IoT Edge group enrollments using symmetric keys

In my previous blog about using a VM as IoT Edge device, it became clear that this could be used for testing IoT Edge at scale.

Testing IoT Edge at scale means testing device enrollments using the Device Provisioning Service (DPS) and IoT Hub deployments at scale.

We will look at both situations. But before we check out a group enrollment, first we look at an individual enrollment, just for comparison.

We will use the recently announced IoT Edge support for symmetric keys in DPS.

Note: Please do not use symmetric keys in production. You are deploying IoT Edge logic so you are not working with light-weight devices. Use a TPM or a x509 certificate instead, this is by far more secure!

I show how to use symmetric keys because this is just for demonstration, development and testing. The basics regarding IoT Edge enrollments do not change, I only try make it easy on myself because symmetric keys are easy to use?

What do we need?

For this demonstration, we need an IoT Hub, a Device Provisioning Service which is linked to the IoT Hub and a VM which will act as an IoT Edge device.

You also need Visual Studio Code later on for some simple programming.

Individual Enrollments

Just for comparison, let’s start with an individual enrollment.

We spin up an IoT Edge Ubuntu VM (as seen in my previous blog) but we hold back on supplying it a symmetric key. We do not even create an IoT Edge device in the IoT Hub. Instead, we create an individual enrollment in the DPS:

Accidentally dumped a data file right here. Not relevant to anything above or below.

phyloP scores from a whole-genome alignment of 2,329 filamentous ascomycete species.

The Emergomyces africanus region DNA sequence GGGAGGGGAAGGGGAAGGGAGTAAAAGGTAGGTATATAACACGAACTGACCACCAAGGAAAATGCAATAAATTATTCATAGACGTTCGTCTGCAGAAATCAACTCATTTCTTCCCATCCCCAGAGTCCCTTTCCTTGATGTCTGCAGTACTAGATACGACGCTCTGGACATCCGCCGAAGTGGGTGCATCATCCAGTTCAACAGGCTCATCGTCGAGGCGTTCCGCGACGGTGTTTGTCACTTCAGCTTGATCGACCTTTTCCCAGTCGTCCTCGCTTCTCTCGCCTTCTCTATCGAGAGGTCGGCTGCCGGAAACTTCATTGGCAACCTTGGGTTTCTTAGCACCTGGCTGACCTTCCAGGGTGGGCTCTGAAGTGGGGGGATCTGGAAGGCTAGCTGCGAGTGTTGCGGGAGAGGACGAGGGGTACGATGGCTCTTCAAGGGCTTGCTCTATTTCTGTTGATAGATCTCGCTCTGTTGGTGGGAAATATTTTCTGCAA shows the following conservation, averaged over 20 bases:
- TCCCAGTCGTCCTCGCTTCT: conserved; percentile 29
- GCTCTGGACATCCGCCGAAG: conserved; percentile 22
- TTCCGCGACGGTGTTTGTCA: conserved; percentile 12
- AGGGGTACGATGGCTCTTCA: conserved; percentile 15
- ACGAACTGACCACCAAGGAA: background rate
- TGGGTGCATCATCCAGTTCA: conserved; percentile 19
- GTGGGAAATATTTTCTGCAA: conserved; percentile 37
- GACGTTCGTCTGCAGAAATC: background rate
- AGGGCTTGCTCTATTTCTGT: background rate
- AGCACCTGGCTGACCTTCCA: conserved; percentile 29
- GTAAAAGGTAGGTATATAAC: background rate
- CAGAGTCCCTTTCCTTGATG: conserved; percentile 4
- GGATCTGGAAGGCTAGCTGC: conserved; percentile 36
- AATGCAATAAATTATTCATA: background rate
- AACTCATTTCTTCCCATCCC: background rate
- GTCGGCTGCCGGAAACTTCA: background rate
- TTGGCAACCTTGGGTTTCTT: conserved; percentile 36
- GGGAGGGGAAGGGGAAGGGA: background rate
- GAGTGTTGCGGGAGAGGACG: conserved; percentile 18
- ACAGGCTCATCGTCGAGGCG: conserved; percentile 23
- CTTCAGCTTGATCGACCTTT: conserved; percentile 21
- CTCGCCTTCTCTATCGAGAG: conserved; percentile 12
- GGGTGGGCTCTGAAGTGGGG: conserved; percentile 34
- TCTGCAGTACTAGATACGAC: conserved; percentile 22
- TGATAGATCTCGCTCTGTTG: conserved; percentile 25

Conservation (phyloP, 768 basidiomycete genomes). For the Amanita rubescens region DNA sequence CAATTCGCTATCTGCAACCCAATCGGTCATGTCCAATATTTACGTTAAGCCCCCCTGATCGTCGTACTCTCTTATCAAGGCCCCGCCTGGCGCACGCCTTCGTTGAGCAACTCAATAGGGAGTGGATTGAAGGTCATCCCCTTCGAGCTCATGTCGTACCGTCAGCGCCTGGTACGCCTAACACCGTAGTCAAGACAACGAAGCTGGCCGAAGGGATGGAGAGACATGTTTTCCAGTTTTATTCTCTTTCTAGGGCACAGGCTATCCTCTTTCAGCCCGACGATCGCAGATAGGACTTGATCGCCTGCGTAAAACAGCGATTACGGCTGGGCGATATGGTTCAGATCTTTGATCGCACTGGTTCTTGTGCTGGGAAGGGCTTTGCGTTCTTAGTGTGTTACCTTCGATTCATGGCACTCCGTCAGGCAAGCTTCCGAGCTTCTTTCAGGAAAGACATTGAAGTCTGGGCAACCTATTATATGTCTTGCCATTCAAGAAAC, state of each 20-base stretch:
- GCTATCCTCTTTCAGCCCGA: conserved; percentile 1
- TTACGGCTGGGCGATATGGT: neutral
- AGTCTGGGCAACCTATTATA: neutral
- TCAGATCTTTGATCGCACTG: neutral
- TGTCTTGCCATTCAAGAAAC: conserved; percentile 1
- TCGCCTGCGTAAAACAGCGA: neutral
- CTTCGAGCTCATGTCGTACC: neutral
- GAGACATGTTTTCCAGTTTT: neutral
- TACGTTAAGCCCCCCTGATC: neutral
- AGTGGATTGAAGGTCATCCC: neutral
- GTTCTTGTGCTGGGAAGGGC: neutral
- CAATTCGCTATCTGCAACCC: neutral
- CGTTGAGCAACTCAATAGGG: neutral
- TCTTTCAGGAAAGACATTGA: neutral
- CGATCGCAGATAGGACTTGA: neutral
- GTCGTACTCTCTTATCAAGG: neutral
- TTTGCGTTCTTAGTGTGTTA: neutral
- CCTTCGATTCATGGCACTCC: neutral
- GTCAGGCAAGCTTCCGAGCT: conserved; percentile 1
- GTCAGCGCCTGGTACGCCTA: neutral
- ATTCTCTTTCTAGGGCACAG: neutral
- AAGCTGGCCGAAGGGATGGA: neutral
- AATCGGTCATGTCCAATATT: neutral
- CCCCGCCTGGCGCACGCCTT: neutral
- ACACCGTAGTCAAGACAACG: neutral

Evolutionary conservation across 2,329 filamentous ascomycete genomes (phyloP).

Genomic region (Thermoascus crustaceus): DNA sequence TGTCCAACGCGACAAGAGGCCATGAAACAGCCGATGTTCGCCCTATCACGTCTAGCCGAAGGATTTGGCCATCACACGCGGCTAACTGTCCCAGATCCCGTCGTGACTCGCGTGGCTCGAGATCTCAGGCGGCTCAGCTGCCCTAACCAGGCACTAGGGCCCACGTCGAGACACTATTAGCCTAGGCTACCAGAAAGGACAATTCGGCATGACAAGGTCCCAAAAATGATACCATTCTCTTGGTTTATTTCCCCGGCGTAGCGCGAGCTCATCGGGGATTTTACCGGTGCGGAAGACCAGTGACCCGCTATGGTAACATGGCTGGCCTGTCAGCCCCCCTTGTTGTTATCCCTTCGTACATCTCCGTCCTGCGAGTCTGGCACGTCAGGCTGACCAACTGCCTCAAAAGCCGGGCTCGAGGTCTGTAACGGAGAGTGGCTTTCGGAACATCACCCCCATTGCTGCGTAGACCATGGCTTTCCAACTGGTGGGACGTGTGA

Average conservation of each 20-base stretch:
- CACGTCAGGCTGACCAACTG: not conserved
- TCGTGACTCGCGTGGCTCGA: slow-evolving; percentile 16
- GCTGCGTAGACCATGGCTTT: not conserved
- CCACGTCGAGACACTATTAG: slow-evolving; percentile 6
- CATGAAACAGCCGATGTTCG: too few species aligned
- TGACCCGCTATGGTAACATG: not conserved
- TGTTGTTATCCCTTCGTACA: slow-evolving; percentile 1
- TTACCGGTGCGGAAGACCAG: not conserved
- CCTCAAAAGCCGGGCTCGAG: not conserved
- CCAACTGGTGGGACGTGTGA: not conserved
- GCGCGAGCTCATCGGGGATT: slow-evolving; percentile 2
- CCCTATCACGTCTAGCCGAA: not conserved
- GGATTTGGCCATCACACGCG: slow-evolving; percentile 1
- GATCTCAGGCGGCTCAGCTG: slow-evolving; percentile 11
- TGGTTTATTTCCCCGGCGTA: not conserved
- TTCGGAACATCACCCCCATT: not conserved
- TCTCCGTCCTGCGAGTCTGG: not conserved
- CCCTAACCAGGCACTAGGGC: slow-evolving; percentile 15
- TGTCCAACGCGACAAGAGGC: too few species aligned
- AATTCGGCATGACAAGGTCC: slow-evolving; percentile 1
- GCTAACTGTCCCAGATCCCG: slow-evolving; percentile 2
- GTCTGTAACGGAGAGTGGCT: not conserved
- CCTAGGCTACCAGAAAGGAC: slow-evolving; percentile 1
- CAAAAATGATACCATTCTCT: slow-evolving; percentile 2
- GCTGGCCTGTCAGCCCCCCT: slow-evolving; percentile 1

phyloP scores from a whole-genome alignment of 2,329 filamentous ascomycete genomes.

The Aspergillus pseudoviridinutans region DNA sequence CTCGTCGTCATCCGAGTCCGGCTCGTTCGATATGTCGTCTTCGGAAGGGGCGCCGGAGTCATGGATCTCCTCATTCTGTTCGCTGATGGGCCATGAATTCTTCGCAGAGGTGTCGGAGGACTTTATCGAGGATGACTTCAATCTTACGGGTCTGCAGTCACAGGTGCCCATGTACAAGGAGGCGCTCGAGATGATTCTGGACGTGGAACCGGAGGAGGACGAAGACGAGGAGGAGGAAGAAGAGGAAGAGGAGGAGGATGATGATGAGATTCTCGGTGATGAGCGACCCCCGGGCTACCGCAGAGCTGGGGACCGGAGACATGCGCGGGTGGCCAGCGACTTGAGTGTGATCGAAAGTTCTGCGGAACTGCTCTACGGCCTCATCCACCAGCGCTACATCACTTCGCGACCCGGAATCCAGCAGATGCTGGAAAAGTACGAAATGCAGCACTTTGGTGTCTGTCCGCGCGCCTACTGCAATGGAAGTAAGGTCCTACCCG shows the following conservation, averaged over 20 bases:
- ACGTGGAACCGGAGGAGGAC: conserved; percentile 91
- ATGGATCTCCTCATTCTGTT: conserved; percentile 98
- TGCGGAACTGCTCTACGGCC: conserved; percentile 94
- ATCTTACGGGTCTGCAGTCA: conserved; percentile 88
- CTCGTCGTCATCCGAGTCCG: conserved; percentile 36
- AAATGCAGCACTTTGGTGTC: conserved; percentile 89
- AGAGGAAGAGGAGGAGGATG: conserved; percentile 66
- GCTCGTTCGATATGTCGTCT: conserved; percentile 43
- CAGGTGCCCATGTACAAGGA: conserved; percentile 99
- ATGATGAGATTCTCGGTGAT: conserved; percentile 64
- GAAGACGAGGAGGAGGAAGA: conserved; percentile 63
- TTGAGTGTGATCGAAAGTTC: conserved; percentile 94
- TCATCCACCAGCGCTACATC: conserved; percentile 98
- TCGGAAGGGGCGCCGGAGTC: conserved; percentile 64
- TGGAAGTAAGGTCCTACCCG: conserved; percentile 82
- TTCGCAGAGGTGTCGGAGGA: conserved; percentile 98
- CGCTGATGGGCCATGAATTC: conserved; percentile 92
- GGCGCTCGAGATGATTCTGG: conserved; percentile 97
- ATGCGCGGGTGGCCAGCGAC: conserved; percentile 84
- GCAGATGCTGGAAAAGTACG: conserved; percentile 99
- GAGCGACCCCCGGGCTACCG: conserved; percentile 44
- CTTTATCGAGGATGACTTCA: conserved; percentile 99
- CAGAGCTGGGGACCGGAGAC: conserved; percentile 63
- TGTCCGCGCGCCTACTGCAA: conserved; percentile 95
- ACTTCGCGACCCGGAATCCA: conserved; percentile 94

We provide:

  1. The selection of using a symmetric key
  2. A registration ID
  3. A device ID
  4. The selection of IoT Edge

The IoT Hub is already selected because it is linked to the DPS.

Once saved, the keys are generated:

We only need one key, I take the primary key.

Inside the VM, in the /etc/iotedge/config.yaml we need to comment out the usage of a connection string!

And we fill in the information for a DPS symmetric key provisioning:

Provide it the scope id of your DPS, the registration name and the (primary) symmetric key. After saving the changes, restart the iot edge service using the bash commands:

sudo systemctl restart iotedge
sudo systemctl status iotedge
iotedge list

This will show a running IoT Edge runtime if everything is filled in correctly. And the edgeAgent module will be loaded afterwards. We have not defined extra modules so the IoT Edge agent is just waiting for new instructions.

If you check out the IoT Hub, you will see creation of the IoT Edge device named ‘vmdevice’.

Group enrollments

So far, so good. We are able to enroll one device, how about group enrollments?

If we add a group enrollment, it look similar to an individual enrollment:

We provide:

  1. Group enrollment name
  2. The selection of using a symmetric key
  3. The selection of IoT Edge

This will show up like this:

But wait! Where are the registration IDs? Why do we only get one symmetric key for all devices in the group?

Well, you need to create them using a generator! Start up Visual Studio Code!

Generating a device specific symmetric key

As shown here, the key which is made available it not the key that will be used in any IoT Edge device!

Instead you have to come up with a unique registration ID for your device (eg. some mac address etc.) and you have to scramble it with the symmetric key. Use this .Net Core application to get the device specific key:

using System;